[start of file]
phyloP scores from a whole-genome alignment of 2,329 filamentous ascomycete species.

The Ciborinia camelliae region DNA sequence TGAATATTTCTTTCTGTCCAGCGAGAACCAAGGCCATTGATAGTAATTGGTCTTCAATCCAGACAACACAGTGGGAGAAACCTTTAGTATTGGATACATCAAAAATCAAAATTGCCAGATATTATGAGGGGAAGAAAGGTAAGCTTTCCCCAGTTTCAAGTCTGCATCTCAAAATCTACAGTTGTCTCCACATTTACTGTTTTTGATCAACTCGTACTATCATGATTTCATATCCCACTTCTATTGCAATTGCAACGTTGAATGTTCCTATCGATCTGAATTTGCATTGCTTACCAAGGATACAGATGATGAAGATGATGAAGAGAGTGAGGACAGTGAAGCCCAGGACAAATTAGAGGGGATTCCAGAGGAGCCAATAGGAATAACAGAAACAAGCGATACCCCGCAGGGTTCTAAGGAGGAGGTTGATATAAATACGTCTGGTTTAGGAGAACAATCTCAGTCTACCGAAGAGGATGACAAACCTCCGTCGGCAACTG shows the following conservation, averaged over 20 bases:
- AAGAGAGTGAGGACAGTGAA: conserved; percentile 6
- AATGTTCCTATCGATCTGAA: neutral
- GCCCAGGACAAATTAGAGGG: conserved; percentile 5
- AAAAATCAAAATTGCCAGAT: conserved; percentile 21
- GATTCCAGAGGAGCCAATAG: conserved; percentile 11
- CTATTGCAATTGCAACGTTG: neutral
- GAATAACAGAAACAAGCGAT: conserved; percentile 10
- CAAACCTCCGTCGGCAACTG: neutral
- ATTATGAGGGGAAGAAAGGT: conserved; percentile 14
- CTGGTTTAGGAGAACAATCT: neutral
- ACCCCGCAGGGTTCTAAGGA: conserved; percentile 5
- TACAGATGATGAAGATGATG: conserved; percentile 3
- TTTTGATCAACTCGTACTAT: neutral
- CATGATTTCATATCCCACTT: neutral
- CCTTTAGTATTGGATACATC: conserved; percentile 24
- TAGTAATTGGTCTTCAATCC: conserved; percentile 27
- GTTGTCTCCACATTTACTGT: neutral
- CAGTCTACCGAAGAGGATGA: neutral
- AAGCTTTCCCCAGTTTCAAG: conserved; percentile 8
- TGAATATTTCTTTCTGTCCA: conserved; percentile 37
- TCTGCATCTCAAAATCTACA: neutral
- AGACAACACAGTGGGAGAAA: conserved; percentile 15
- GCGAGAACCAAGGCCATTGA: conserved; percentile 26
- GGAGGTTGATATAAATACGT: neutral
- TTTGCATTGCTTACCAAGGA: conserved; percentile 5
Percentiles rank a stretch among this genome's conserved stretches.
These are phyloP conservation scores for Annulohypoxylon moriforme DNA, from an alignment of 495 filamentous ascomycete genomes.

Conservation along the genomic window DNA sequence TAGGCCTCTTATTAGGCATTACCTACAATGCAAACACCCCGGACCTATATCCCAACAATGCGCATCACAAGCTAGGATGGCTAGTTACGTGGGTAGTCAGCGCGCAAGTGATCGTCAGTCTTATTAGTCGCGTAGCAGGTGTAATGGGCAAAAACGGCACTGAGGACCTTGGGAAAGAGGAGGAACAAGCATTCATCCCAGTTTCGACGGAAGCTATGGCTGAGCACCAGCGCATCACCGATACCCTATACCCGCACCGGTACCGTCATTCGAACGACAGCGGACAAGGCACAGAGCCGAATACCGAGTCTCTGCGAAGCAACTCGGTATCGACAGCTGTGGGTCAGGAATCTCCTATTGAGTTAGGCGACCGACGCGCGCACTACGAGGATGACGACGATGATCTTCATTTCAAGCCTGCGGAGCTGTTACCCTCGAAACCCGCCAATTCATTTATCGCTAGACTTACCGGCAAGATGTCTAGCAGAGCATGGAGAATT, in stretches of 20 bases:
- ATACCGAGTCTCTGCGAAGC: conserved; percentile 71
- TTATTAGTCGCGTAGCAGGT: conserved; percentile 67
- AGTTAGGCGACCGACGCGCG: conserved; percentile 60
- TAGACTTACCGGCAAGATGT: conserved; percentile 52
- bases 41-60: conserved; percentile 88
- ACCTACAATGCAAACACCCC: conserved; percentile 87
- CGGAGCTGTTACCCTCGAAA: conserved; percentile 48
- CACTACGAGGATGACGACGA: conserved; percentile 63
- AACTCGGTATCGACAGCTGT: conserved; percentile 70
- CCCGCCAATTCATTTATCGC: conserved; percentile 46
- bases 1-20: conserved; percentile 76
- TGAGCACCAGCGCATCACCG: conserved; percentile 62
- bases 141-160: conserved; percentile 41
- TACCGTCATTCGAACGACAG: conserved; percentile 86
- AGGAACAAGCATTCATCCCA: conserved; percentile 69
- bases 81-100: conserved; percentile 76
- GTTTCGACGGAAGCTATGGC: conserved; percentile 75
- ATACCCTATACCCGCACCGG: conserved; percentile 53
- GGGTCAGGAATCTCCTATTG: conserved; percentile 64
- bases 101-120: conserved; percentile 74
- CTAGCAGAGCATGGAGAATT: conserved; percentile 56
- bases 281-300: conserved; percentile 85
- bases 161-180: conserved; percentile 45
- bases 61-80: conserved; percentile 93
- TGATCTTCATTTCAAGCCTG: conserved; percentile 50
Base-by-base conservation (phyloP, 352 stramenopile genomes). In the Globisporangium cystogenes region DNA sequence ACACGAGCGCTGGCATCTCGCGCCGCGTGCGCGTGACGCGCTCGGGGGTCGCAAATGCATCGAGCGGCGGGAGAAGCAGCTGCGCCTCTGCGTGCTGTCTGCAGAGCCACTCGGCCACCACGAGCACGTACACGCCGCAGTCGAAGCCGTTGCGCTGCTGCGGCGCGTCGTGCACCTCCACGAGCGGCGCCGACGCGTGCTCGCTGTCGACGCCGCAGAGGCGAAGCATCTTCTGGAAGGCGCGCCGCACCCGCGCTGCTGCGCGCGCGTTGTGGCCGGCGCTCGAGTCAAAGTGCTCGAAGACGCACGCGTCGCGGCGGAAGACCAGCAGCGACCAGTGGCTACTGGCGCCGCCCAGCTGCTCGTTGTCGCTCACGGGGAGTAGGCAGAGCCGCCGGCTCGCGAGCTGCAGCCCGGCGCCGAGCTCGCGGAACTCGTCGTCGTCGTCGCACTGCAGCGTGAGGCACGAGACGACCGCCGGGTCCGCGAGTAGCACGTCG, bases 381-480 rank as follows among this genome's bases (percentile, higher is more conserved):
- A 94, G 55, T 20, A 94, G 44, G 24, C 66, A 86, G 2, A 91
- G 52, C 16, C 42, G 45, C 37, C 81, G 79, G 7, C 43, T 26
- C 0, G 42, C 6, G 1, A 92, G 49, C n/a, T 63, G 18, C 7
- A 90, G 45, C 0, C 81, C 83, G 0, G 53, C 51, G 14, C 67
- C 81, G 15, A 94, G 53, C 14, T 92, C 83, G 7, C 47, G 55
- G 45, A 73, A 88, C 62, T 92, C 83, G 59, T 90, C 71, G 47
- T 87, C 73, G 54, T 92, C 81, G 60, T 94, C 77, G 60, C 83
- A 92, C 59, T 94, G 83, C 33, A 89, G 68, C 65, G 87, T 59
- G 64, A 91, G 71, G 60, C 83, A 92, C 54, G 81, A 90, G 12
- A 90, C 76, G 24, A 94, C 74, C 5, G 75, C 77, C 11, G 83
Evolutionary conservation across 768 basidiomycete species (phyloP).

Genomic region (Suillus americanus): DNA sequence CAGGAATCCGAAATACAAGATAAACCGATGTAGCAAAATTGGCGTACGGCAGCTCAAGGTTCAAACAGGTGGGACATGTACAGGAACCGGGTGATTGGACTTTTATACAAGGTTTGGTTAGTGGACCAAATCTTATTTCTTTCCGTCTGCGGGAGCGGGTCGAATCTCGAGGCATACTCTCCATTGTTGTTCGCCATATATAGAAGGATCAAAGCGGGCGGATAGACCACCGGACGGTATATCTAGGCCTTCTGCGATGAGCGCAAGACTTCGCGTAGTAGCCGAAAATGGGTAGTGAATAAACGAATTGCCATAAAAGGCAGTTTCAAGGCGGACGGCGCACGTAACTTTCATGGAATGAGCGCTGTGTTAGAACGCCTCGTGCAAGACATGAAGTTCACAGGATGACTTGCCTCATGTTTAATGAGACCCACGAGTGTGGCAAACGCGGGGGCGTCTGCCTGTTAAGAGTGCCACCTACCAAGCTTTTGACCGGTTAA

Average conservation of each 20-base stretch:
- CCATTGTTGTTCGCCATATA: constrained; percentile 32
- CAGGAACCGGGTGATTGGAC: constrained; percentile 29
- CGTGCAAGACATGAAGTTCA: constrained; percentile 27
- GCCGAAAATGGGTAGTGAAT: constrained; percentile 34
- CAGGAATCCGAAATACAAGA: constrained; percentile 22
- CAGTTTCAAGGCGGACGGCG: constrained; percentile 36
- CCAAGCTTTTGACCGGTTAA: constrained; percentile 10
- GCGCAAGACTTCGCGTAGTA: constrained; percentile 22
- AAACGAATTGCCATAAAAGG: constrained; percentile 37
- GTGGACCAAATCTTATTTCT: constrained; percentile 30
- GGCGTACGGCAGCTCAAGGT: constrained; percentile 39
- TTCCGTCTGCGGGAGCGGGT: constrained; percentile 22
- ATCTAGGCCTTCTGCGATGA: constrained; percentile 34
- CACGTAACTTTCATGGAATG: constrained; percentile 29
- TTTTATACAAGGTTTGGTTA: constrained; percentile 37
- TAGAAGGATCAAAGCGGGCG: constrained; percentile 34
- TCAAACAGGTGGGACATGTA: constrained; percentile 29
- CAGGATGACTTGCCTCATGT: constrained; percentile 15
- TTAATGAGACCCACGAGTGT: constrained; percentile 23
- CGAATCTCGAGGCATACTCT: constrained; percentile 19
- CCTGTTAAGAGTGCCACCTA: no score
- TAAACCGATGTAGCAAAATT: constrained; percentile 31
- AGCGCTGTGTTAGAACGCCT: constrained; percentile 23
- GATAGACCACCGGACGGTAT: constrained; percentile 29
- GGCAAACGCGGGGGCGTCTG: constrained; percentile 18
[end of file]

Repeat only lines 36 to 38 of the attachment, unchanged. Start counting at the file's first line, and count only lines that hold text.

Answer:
- ACCTACAATGCAAACACCCC: conserved; percentile 87
- CGGAGCTGTTACCCTCGAAA: conserved; percentile 48
- CACTACGAGGATGACGACGA: conserved; percentile 63